• Technology: Searching for Searches

    Civil-liberties advocates reeling from the recent revelations on surveillance had something else to worry about last week: the privacy of the billions of search queries made on sites like Google, AOL, Yahoo and Micro- soft. As part of a long-running court case, the government has asked those companies to turn over information on its users' search behavior. All but Google have handed over data, and now the Department of Justice has moved to compel the search giant to turn over the goods.What makes this case different is that the intended use of the information is not related to national security, but the government's continuing attempt to police Internet porn. In 1998, Congress passed the Child Online Protection Act (COPA), but courts have blocked its implementation due to First Amendment concerns. In its appeal, the DOJ wants to prove how easy it is to inadvertently stumble upon porn. In order to conduct a controlled experiment--to be performed by a UC Berkeley professor of...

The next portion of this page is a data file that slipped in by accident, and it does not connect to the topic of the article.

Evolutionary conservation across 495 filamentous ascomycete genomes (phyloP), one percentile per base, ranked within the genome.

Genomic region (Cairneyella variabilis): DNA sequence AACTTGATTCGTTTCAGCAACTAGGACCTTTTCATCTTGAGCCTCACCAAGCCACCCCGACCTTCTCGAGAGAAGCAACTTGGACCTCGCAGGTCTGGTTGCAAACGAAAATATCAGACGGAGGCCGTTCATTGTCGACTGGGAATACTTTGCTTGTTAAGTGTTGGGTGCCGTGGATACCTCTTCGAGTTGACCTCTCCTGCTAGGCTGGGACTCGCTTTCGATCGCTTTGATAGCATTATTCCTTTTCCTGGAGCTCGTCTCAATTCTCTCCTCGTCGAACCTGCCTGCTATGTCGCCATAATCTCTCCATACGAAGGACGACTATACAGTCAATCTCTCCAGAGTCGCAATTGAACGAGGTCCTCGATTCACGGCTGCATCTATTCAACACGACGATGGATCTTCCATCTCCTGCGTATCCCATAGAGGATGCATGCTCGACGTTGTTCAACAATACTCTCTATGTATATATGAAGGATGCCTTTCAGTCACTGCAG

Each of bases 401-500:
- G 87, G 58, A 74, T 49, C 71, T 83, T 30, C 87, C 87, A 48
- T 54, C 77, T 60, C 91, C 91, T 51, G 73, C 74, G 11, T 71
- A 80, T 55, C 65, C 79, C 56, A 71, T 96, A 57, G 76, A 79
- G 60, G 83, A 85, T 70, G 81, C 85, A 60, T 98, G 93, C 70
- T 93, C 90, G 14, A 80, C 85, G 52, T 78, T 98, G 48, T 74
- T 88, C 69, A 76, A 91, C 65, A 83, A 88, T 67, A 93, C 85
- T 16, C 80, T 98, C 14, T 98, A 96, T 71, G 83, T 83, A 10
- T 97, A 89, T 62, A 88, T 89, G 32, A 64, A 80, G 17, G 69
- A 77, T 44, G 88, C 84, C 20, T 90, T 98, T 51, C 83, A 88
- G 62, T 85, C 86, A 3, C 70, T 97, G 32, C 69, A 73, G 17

• The New(est) Rules of Television

    Recently the consumer Electronics Show filled up Las Vegas with more than 130,000 people and countless cell phones, camcorders, flash drives, car stereos, MP3 players and porn stars. In a State of the Industry speech, Gary Shapiro, head of the trade group behind the extravaganza, instructed us to view the "hallowed event": as "a Mecca... a Holy Grail." I have come back to give you The Word. Basically, your television habits must change.You have been very good, folks, at purchasing televisions with big, wide screens--this shows you have embraced the concept that one cannot be happy unless watching Peyton Manning, Dave Letterman and the babes in the Perfect Dark Zero game in high definition. Don't get too smug, though, if you've already snapped up a humongous HD set. It won't be long before the CES-oids demand you get a bigger one. In the Samsung booth: a prototype 102-inch screen. Better build a new wing to your house while you're at it.Next on the agenda is to get those screens...
  • A (New) Chip on His SHoulder